Authors Yadav, Narang, and Kumaran in a recent review on psychodermatology report that a significant portion of patients who seek care from a dermatologist has "…an underlying psychiatric or a psychological problem that either causes or exacerbates a skin complaint." The relationship between the mind and the skin may have their link in embryology, with brain and skin sharing development from the ectoderm's end plate, according to the linked article. Psychodermatologic disorders are categorized by Yadav and colleagues into psychophysiological disorders (skin disease is affected by the patient's psychological state), primary psychiatric disorders (skin complaints are secondary to a psychological pathology) or a disorder of dermatological beliefs (rare occurrence of incorrect belief that skin is infested.) For a clinical example of psychophysiologic skin issues, we can consider the affect that stress can have on creating skin disruptions from the herpes virus. Primary psychiatric disorders might include anxiety or depression, comorbidities from which many of our patients suffer.
In addition to pointing out the necessary medical management of any skin condition, the article notes that there are other recognized approaches that can assist a patient in healing well and in avoiding exacerbations. For example, biofeedback training is listed as a helpful modality for hyperhidrosis, Raynauds phenomenon, dermatitis, psoriasis, lichen planus, urticaria, and post herpetic neuralgia. Certainly many of our patients are dealing with these and other comorbidities, and many therapists are also aware of the value in teaching stress-management techniques such as breathing, using biofeedback, and avoiding catastrophizing. The article concludes the following: "Awareness and pertinent treatment of psychodermatological disorders among dermatologists will lead to a more holistic treatment approach and better prognosis in this unique group of patients."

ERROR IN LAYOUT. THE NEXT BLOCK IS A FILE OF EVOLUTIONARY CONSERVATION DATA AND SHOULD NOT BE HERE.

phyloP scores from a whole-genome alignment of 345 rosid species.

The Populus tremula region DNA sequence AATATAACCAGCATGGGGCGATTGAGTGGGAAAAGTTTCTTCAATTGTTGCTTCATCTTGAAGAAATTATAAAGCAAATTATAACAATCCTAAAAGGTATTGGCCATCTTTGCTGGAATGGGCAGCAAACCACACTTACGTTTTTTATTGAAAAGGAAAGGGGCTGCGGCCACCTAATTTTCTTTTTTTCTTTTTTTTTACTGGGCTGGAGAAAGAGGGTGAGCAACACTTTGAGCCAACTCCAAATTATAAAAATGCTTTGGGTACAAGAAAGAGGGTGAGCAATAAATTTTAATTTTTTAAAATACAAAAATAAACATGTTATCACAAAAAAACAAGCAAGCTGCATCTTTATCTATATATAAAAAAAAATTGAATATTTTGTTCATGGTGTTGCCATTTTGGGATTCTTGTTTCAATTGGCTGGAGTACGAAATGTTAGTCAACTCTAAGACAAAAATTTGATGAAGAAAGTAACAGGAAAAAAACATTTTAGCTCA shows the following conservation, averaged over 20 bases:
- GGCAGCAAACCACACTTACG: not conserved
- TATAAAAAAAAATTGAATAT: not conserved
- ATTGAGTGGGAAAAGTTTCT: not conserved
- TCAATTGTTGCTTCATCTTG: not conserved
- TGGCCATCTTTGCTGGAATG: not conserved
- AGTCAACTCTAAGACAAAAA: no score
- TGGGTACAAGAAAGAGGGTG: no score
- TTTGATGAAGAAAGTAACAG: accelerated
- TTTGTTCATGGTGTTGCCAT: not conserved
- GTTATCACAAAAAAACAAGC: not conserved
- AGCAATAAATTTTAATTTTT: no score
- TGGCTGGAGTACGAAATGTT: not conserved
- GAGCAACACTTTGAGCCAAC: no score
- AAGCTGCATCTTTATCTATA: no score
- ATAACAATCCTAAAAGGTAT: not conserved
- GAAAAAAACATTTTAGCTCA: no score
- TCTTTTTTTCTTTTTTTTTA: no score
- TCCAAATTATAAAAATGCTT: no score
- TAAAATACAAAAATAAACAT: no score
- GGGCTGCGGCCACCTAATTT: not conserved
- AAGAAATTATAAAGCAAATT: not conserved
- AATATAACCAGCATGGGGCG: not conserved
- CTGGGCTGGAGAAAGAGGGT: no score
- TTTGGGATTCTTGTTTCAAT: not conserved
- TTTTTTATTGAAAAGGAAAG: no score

In addition to being helpful for dermatologists, this information may serve pelvic rehabilitation providers and their patients. For example, if mast cells in the skin can be impacted by stress hormones, can this same stress affect through neuroendocrine pathways the skin of the genital area? Research in conditions of chronic pelvic pain have asked this question, in relation to mast cells and other mediators of potential pain sources, with inconclusive results. Regardless of the source of the pain, this article reminds us to look beyond the matter to the mind, and to be helpful to our patients in considering the effects of either. If a patient presents with a skin condition, can we direct him or her to a dermatologist or discuss the potential benefits of managing stress with specific strategies to minimize the impact of the skin issue? If you are interested in learning specific strategies in stress management, check out the Institute's continuing education courses on Meditation as well as on Mindfulness-Based Biopsychosocial Approach to the Treatment of Chronic Pain. We are still scheduling these courses this year- if your facility would like to host either (or both!) of these courses, please contact us at the Institute.